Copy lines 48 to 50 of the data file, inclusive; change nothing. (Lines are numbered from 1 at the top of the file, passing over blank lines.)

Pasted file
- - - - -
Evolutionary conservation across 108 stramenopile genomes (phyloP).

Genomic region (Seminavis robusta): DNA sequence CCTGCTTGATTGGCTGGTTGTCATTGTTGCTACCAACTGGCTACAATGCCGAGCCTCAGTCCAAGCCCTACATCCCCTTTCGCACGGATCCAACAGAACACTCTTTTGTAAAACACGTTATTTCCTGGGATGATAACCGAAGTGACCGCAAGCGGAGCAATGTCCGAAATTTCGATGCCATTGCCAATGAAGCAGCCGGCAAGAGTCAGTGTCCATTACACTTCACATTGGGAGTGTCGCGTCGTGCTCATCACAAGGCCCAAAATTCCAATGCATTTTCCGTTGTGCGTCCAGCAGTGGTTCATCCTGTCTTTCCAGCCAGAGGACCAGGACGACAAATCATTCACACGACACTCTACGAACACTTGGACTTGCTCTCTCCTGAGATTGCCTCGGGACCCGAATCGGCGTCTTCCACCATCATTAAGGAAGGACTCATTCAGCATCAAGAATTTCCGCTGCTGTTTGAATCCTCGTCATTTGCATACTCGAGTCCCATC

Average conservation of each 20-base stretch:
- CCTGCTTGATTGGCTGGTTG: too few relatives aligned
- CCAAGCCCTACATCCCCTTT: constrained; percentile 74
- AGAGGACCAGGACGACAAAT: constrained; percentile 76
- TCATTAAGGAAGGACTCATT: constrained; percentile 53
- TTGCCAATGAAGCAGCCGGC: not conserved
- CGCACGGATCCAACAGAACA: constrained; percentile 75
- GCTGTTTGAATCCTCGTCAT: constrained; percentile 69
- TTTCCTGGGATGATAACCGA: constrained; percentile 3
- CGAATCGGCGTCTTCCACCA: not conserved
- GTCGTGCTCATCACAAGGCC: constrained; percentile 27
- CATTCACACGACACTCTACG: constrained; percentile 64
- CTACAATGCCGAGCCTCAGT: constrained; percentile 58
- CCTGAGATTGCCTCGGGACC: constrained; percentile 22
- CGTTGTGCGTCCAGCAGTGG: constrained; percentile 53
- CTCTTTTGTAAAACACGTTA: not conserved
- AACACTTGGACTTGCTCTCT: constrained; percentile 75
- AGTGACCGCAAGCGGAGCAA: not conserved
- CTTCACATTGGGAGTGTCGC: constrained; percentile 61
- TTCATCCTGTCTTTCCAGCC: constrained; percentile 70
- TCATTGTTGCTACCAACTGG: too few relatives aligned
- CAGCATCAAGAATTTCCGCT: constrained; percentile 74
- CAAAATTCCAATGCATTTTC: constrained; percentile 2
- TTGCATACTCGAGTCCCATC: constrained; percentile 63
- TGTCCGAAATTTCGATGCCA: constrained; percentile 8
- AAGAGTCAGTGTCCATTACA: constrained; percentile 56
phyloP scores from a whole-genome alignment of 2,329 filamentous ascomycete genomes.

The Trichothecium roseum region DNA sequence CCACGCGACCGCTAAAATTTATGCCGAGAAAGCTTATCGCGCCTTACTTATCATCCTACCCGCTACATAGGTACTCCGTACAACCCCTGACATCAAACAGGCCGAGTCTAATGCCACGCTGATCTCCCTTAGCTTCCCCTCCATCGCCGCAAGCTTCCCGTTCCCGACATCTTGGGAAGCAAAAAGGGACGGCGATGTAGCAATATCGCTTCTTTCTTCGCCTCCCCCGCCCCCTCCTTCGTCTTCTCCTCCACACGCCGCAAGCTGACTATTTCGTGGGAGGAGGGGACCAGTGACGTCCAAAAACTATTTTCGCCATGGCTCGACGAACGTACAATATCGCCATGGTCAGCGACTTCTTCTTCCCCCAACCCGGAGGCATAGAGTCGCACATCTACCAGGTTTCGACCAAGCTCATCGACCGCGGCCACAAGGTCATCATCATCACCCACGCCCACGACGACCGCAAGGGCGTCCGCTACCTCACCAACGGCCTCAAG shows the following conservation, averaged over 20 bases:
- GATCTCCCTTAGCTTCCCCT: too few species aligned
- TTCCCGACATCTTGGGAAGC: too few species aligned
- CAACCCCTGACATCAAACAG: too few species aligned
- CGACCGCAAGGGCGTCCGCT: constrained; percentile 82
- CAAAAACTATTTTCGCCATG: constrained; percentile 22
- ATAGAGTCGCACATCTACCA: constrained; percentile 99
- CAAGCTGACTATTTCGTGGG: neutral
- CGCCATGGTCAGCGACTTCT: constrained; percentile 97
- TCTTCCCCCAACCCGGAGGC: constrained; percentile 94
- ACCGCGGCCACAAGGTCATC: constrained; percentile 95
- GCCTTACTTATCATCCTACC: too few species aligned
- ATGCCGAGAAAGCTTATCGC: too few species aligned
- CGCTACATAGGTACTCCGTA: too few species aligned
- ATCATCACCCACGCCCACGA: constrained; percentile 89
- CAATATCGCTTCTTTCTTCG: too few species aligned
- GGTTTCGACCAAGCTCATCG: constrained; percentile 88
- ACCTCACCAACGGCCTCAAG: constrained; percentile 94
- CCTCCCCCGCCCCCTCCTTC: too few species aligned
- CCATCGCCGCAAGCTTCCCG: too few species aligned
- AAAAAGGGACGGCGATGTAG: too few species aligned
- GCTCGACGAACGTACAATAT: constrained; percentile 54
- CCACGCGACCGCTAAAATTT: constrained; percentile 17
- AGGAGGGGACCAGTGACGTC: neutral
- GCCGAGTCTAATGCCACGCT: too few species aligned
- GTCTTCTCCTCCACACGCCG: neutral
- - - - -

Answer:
- CCTCCCCCGCCCCCTCCTTC: too few species aligned
- CCATCGCCGCAAGCTTCCCG: too few species aligned
- AAAAAGGGACGGCGATGTAG: too few species aligned